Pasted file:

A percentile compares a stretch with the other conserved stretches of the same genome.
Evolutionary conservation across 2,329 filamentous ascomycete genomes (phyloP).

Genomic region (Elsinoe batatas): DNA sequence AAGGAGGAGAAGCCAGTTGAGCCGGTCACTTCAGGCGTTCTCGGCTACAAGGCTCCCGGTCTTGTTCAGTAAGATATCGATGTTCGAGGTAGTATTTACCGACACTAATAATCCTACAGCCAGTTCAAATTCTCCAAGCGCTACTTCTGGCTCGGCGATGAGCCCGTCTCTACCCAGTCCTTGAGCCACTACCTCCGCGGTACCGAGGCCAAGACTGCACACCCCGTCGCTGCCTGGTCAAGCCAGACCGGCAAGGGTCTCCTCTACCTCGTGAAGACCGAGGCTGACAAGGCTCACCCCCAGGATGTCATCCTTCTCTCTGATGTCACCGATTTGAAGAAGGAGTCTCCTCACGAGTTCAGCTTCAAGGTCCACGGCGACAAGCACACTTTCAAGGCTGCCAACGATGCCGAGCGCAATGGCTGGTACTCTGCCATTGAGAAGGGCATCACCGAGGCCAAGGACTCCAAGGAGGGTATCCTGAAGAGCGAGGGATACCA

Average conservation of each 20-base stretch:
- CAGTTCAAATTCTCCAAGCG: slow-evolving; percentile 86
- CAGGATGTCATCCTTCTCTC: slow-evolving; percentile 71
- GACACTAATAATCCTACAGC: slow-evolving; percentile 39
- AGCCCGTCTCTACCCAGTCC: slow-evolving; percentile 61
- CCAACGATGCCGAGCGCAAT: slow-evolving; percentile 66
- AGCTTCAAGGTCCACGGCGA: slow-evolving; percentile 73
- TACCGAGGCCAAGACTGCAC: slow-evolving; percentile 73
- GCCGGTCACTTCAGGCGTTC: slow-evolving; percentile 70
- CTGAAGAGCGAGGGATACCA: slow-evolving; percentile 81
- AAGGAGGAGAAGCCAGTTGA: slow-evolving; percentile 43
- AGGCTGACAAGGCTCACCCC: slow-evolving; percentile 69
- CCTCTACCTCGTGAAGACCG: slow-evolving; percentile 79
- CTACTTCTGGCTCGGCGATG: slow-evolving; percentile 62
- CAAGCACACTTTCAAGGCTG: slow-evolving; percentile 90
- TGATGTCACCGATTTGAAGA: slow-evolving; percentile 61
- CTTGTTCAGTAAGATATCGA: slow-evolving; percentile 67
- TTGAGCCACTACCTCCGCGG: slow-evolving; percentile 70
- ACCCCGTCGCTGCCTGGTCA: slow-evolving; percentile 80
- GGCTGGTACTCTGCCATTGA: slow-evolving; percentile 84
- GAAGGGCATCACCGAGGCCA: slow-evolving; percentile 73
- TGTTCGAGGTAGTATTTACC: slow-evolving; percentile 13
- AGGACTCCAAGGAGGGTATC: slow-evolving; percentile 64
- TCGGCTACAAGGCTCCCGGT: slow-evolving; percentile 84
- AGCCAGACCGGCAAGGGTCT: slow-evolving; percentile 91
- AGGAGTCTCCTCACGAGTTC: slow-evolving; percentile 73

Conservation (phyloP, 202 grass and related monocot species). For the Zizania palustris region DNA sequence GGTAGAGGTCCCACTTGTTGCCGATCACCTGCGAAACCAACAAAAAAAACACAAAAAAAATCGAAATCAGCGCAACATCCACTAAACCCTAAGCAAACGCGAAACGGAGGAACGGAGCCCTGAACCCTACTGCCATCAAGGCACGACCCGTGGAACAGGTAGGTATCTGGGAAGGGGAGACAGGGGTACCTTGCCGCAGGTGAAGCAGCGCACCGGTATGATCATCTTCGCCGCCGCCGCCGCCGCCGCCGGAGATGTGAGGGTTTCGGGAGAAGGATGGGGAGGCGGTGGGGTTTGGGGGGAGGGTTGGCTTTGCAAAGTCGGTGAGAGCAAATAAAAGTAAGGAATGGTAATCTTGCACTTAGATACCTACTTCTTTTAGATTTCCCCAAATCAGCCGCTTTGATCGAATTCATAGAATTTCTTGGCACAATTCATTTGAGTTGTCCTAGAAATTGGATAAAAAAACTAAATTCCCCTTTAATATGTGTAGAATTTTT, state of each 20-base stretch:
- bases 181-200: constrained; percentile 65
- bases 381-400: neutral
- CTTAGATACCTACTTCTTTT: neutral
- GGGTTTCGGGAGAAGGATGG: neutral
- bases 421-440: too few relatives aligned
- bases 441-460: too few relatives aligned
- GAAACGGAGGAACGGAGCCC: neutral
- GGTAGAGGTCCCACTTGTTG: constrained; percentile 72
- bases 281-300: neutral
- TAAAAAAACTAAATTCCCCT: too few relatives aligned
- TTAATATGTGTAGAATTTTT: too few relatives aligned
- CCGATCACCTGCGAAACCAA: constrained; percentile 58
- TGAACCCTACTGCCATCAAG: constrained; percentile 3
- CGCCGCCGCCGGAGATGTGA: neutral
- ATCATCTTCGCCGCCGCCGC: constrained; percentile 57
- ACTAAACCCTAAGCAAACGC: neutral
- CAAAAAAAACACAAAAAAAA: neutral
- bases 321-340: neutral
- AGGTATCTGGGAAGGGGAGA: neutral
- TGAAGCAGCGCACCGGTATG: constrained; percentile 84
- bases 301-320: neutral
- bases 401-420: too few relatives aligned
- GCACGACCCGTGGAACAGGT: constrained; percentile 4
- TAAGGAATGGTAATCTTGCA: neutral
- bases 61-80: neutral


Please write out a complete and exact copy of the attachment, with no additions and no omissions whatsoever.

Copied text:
A percentile compares a stretch with the other conserved stretches of the same genome.
Evolutionary conservation across 2,329 filamentous ascomycete genomes (phyloP).

Genomic region (Elsinoe batatas): DNA sequence AAGGAGGAGAAGCCAGTTGAGCCGGTCACTTCAGGCGTTCTCGGCTACAAGGCTCCCGGTCTTGTTCAGTAAGATATCGATGTTCGAGGTAGTATTTACCGACACTAATAATCCTACAGCCAGTTCAAATTCTCCAAGCGCTACTTCTGGCTCGGCGATGAGCCCGTCTCTACCCAGTCCTTGAGCCACTACCTCCGCGGTACCGAGGCCAAGACTGCACACCCCGTCGCTGCCTGGTCAAGCCAGACCGGCAAGGGTCTCCTCTACCTCGTGAAGACCGAGGCTGACAAGGCTCACCCCCAGGATGTCATCCTTCTCTCTGATGTCACCGATTTGAAGAAGGAGTCTCCTCACGAGTTCAGCTTCAAGGTCCACGGCGACAAGCACACTTTCAAGGCTGCCAACGATGCCGAGCGCAATGGCTGGTACTCTGCCATTGAGAAGGGCATCACCGAGGCCAAGGACTCCAAGGAGGGTATCCTGAAGAGCGAGGGATACCA

Average conservation of each 20-base stretch:
- CAGTTCAAATTCTCCAAGCG: slow-evolving; percentile 86
- CAGGATGTCATCCTTCTCTC: slow-evolving; percentile 71
- GACACTAATAATCCTACAGC: slow-evolving; percentile 39
- AGCCCGTCTCTACCCAGTCC: slow-evolving; percentile 61
- CCAACGATGCCGAGCGCAAT: slow-evolving; percentile 66
- AGCTTCAAGGTCCACGGCGA: slow-evolving; percentile 73
- TACCGAGGCCAAGACTGCAC: slow-evolving; percentile 73
- GCCGGTCACTTCAGGCGTTC: slow-evolving; percentile 70
- CTGAAGAGCGAGGGATACCA: slow-evolving; percentile 81
- AAGGAGGAGAAGCCAGTTGA: slow-evolving; percentile 43
- AGGCTGACAAGGCTCACCCC: slow-evolving; percentile 69
- CCTCTACCTCGTGAAGACCG: slow-evolving; percentile 79
- CTACTTCTGGCTCGGCGATG: slow-evolving; percentile 62
- CAAGCACACTTTCAAGGCTG: slow-evolving; percentile 90
- TGATGTCACCGATTTGAAGA: slow-evolving; percentile 61
- CTTGTTCAGTAAGATATCGA: slow-evolving; percentile 67
- TTGAGCCACTACCTCCGCGG: slow-evolving; percentile 70
- ACCCCGTCGCTGCCTGGTCA: slow-evolving; percentile 80
- GGCTGGTACTCTGCCATTGA: slow-evolving; percentile 84
- GAAGGGCATCACCGAGGCCA: slow-evolving; percentile 73
- TGTTCGAGGTAGTATTTACC: slow-evolving; percentile 13
- AGGACTCCAAGGAGGGTATC: slow-evolving; percentile 64
- TCGGCTACAAGGCTCCCGGT: slow-evolving; percentile 84
- AGCCAGACCGGCAAGGGTCT: slow-evolving; percentile 91
- AGGAGTCTCCTCACGAGTTC: slow-evolving; percentile 73

Conservation (phyloP, 202 grass and related monocot species). For the Zizania palustris region DNA sequence GGTAGAGGTCCCACTTGTTGCCGATCACCTGCGAAACCAACAAAAAAAACACAAAAAAAATCGAAATCAGCGCAACATCCACTAAACCCTAAGCAAACGCGAAACGGAGGAACGGAGCCCTGAACCCTACTGCCATCAAGGCACGACCCGTGGAACAGGTAGGTATCTGGGAAGGGGAGACAGGGGTACCTTGCCGCAGGTGAAGCAGCGCACCGGTATGATCATCTTCGCCGCCGCCGCCGCCGCCGCCGGAGATGTGAGGGTTTCGGGAGAAGGATGGGGAGGCGGTGGGGTTTGGGGGGAGGGTTGGCTTTGCAAAGTCGGTGAGAGCAAATAAAAGTAAGGAATGGTAATCTTGCACTTAGATACCTACTTCTTTTAGATTTCCCCAAATCAGCCGCTTTGATCGAATTCATAGAATTTCTTGGCACAATTCATTTGAGTTGTCCTAGAAATTGGATAAAAAAACTAAATTCCCCTTTAATATGTGTAGAATTTTT, state of each 20-base stretch:
- bases 181-200: constrained; percentile 65
- bases 381-400: neutral
- CTTAGATACCTACTTCTTTT: neutral
- GGGTTTCGGGAGAAGGATGG: neutral
- bases 421-440: too few relatives aligned
- bases 441-460: too few relatives aligned
- GAAACGGAGGAACGGAGCCC: neutral
- GGTAGAGGTCCCACTTGTTG: constrained; percentile 72
- bases 281-300: neutral
- TAAAAAAACTAAATTCCCCT: too few relatives aligned
- TTAATATGTGTAGAATTTTT: too few relatives aligned
- CCGATCACCTGCGAAACCAA: constrained; percentile 58
- TGAACCCTACTGCCATCAAG: constrained; percentile 3
- CGCCGCCGCCGGAGATGTGA: neutral
- ATCATCTTCGCCGCCGCCGC: constrained; percentile 57
- ACTAAACCCTAAGCAAACGC: neutral
- CAAAAAAAACACAAAAAAAA: neutral
- bases 321-340: neutral
- AGGTATCTGGGAAGGGGAGA: neutral
- TGAAGCAGCGCACCGGTATG: constrained; percentile 84
- bases 301-320: neutral
- bases 401-420: too few relatives aligned
- GCACGACCCGTGGAACAGGT: constrained; percentile 4
- TAAGGAATGGTAATCTTGCA: neutral
- bases 61-80: neutral